This post is reposted from SimplyOneLife.org (March 18, 2015) with permission from the author (Brad Pauquette).
As the sun filters pink through the trees outside of their bedroom window, I listen to my son pray and reflect on what he told me earlier.
“God makes the seed grow into a tree. It’s like the seed is trash, and God makes it into something new again.” he said that evening while they played outside. “God is like upcycling.”
Upcycling—the process of taking something old and useless and giving it new purpose.
Isn’t that what it’s all about? God taking our lives, once rubbish and useless, and turning them into something new. God taking a planet, a world that was broken, fractured and terrible, and slowly redeeming it—transforming it into a new creation.
And the process that binds it all together is hope.
When you upcycle an old sock into a hand puppet, it’s senseless to do any one step. What’s the good of sewing one button onto the end of an old sock? Should I believe that a second one will help? What’s the purpose of a tassle of yarn at the top? Individually these things are meaningless, but because the creator has hope, the object transforms and gains its purpose.
When we lived in Columbus, hope is what sustained me. The hope that someday people would drive by that old neighborhood, once full of criminals and brokenness, and say, “You see, God is there. What once was lost has been found. What once was broken has been restored.”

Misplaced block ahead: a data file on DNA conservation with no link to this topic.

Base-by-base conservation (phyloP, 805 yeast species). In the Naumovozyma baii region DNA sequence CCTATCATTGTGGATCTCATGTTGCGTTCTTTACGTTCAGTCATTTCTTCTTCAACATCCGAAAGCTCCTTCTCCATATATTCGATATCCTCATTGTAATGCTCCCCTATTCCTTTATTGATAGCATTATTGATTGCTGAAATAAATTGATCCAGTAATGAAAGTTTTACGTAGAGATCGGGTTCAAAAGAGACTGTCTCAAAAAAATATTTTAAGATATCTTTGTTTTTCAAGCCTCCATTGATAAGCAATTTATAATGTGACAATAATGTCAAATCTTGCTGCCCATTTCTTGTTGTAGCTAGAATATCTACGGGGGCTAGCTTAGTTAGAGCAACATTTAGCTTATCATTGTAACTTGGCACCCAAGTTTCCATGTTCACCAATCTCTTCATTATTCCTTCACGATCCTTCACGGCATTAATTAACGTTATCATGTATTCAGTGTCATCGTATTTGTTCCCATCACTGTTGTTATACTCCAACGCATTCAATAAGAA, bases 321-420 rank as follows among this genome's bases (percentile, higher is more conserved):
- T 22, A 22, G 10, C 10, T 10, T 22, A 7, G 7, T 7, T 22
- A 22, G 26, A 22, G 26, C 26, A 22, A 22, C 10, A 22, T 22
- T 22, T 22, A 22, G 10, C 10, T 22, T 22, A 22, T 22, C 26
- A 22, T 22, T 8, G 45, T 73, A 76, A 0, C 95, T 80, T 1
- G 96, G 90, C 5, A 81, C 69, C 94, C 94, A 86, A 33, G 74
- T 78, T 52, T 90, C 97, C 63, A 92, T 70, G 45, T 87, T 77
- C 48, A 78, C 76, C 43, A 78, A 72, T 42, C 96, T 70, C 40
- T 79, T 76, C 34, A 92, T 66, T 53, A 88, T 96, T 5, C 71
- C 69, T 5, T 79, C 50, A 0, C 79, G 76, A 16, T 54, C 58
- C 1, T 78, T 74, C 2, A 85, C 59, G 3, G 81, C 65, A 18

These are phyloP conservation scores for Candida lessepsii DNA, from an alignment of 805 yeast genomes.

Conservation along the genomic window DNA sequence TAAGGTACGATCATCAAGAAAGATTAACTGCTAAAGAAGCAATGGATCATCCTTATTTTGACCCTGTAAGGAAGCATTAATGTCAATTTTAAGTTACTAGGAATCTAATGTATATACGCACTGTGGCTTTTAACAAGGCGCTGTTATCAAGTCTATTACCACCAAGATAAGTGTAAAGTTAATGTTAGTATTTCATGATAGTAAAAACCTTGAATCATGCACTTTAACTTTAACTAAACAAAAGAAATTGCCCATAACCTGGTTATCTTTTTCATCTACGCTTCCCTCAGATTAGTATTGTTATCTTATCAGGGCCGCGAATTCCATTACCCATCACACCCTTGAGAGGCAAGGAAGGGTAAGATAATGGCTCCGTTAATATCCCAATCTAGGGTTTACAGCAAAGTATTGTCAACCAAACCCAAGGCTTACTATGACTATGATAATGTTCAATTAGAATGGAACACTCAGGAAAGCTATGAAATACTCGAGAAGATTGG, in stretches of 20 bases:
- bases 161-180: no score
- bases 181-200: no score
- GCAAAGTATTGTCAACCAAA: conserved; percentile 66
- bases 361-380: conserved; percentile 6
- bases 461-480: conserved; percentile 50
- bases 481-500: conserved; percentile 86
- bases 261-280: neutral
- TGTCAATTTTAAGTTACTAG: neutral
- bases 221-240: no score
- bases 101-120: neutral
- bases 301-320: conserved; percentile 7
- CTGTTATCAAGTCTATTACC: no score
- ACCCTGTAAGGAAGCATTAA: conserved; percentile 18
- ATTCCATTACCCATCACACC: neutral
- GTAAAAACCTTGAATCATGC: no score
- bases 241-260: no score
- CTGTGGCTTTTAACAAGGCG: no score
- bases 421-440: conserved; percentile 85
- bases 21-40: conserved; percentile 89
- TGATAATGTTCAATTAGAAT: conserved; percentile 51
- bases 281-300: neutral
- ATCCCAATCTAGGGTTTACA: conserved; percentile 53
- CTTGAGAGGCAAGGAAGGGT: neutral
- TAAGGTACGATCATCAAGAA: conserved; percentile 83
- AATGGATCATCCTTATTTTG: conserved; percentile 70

There’s a Hebrew phrase in the old testament, Jehovah Shammah, which means “The Lord is there.” It both means that God exists in a general way, and that God is specifically in this place. Listening, hoping for us.
God is with us. Hoping for us. Working step by step for a better creation in each of us, and for all of us.
We can’t upcycle by fire. Nothing explodes and suddenly turns into something new and better. Things change through the patient expression of each step, day-by-day, each seemingly inconsequential step sustained by hope.
Now I sit outside in this spacious place I get to stay for a while, watching a sunset with oranges so vibrant and pinks so deep that I’ve melted into my lawn chair. What will God make of me next?
I will wait, and I will hope for His kingdom come.
May the hope of the Lord sustain you.